To turn attackers’ own behavior against them, we must increase friction wherever possible. If your systems are well maintained, attackers have to do more to subvert them. That takes time, and increases the detection window. Fancy techniques such as “bring your own vulnerable driver” (BYOVD) attacks are fourth or fifth in line on most attackers’ list of options, after everything else fails and they need to go “nuclear.” Robust layered defenses – including ubiquitous, sturdy protections and monitoring — equal friction, which increases the skill level the attacker needs to bring to the table. Many simply won’t have what it takes and will move on to easier targets.
We must protect everything. Not only does protection provide a chance at prevention, but it also comes with much-needed telemetry. If an asset cannot be protected in situ, it must be isolated and access to it controlled and monitored. Simply eschewing protection for fear that it may adversely affect performance is not the answer, and ignoring or papering over gaps in protection leaves attack surfaces open. You must protect ya neck.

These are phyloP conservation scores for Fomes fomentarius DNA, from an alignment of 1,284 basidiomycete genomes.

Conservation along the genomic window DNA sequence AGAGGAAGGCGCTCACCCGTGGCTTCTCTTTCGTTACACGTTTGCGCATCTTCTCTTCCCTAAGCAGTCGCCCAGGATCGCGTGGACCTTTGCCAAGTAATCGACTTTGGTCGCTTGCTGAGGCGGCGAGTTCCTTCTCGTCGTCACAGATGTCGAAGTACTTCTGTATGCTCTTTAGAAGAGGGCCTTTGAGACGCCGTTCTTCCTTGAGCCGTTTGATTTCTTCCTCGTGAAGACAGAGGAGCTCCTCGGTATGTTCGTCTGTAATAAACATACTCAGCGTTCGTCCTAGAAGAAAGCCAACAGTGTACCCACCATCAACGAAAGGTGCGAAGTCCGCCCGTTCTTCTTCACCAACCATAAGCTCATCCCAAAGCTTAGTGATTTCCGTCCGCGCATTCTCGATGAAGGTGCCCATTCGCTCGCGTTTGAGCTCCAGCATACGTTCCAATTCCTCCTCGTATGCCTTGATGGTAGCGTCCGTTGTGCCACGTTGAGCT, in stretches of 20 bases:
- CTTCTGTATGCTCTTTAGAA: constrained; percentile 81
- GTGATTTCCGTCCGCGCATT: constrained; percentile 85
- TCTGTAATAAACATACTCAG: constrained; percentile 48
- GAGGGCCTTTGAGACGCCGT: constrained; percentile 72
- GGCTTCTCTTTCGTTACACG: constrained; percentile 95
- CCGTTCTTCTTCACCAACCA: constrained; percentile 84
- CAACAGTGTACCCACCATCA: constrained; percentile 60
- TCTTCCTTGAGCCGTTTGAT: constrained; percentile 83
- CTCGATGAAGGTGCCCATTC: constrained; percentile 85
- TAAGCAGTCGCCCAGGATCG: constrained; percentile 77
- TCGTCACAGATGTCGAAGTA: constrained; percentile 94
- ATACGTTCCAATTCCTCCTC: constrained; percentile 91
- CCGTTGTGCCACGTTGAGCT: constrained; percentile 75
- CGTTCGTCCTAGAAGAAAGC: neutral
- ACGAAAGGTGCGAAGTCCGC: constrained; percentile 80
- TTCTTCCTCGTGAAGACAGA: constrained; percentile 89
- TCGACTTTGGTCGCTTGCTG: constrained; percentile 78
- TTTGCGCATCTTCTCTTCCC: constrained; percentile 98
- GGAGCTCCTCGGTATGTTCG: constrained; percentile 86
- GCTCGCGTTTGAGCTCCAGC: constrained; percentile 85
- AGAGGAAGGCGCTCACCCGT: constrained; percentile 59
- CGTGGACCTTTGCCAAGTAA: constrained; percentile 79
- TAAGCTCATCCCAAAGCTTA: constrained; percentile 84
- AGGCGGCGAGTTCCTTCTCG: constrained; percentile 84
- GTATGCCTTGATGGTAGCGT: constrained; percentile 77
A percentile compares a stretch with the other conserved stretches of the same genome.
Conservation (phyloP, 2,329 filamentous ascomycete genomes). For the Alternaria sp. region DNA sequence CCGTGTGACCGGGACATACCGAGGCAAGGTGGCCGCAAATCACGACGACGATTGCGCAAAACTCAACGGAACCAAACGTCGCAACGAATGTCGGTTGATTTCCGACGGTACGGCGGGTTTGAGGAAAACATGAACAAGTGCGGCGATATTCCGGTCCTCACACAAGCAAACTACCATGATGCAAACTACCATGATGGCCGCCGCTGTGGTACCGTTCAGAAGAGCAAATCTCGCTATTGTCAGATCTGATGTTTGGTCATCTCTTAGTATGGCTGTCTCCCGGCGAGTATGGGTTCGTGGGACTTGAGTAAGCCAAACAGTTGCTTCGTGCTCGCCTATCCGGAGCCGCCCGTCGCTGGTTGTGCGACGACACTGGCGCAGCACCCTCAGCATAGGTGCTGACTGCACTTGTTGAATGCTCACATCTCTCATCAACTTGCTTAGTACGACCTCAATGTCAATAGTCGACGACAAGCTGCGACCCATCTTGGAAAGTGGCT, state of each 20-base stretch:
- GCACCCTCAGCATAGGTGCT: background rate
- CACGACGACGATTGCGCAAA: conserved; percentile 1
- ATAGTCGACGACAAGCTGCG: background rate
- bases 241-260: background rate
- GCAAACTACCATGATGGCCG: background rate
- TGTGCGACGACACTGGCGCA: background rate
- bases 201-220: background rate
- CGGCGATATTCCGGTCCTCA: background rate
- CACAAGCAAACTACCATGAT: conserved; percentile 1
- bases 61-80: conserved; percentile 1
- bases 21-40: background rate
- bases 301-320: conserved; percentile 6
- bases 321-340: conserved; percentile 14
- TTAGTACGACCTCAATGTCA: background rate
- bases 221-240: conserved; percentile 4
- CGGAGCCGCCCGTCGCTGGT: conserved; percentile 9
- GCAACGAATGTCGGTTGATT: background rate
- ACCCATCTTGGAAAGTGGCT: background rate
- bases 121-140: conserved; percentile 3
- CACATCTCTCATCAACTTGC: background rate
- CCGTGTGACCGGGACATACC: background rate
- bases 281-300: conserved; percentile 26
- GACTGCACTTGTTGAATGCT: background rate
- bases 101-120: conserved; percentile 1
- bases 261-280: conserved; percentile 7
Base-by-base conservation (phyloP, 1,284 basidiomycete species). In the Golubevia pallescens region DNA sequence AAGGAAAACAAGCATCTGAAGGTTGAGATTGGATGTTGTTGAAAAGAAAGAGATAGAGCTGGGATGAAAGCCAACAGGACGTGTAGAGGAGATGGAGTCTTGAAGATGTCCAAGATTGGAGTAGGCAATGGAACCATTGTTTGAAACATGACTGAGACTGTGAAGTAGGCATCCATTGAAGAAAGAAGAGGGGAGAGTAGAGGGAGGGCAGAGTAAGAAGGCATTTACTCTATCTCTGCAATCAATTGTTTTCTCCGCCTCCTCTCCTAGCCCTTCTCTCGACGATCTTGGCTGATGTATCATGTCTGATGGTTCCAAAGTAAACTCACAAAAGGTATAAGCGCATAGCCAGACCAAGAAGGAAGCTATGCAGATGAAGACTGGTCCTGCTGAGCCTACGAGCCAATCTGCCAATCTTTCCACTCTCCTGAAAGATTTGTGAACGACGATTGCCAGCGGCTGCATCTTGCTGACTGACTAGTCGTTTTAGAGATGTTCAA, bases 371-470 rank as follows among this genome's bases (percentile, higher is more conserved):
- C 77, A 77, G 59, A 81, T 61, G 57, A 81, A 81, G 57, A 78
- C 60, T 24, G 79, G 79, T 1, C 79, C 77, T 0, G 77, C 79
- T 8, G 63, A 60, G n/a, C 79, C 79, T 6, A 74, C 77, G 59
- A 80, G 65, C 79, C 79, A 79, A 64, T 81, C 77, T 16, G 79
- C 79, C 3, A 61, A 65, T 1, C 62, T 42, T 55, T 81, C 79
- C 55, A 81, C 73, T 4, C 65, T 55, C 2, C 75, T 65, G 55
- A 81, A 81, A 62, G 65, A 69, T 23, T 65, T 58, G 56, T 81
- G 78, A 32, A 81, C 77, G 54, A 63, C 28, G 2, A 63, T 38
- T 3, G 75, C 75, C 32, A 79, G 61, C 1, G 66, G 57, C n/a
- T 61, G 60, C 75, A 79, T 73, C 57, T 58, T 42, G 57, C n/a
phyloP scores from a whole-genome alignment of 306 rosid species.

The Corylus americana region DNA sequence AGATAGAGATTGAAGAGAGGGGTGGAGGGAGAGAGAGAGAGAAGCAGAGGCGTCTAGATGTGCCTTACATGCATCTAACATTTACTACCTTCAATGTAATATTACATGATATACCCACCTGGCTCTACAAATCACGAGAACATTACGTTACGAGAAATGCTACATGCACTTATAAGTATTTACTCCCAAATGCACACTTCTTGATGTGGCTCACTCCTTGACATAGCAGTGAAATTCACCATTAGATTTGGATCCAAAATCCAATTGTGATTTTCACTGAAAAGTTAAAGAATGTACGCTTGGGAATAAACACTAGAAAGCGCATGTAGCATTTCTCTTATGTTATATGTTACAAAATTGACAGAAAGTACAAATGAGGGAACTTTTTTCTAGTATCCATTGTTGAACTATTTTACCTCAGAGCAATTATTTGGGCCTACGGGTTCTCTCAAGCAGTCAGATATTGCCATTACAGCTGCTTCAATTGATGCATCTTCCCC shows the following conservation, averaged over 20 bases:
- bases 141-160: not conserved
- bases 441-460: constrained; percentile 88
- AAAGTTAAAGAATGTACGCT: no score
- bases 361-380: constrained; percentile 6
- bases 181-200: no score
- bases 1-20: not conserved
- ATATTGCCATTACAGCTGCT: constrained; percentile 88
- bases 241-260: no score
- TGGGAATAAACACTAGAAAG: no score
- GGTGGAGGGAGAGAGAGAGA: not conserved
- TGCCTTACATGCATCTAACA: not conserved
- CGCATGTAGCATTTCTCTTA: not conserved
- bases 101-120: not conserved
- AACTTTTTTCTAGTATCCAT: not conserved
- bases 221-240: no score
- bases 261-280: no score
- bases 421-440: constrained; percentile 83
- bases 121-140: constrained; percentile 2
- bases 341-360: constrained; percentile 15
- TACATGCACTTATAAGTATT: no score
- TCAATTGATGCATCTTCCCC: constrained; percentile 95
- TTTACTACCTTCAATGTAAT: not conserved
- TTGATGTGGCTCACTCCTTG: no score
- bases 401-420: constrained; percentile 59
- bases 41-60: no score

The benefit of complete telemetry means that organizations can have their own eye in the sky so they can always be watching. Complete telemetry eliminates deliberate blind spots, but also acts as a beacon when blind spots are created by attackers. A telemetry signal going dark is an event that needs to be investigated. Monitoring extends beyond the network and operating systems to understanding when a specific event is rare and sinister. For example, registry changes – seen in 26% of investigations and #8 on the list of techniques – are often used by attackers to modify systems into a more compliant state, subvert their protections, or obfuscate their activity. Such changes should be rare on servers and should always be evaluated as a potential threat indicator; your watching eyes should see that sort of thing every single time it happens. You are the maker of rules, deal with these fools.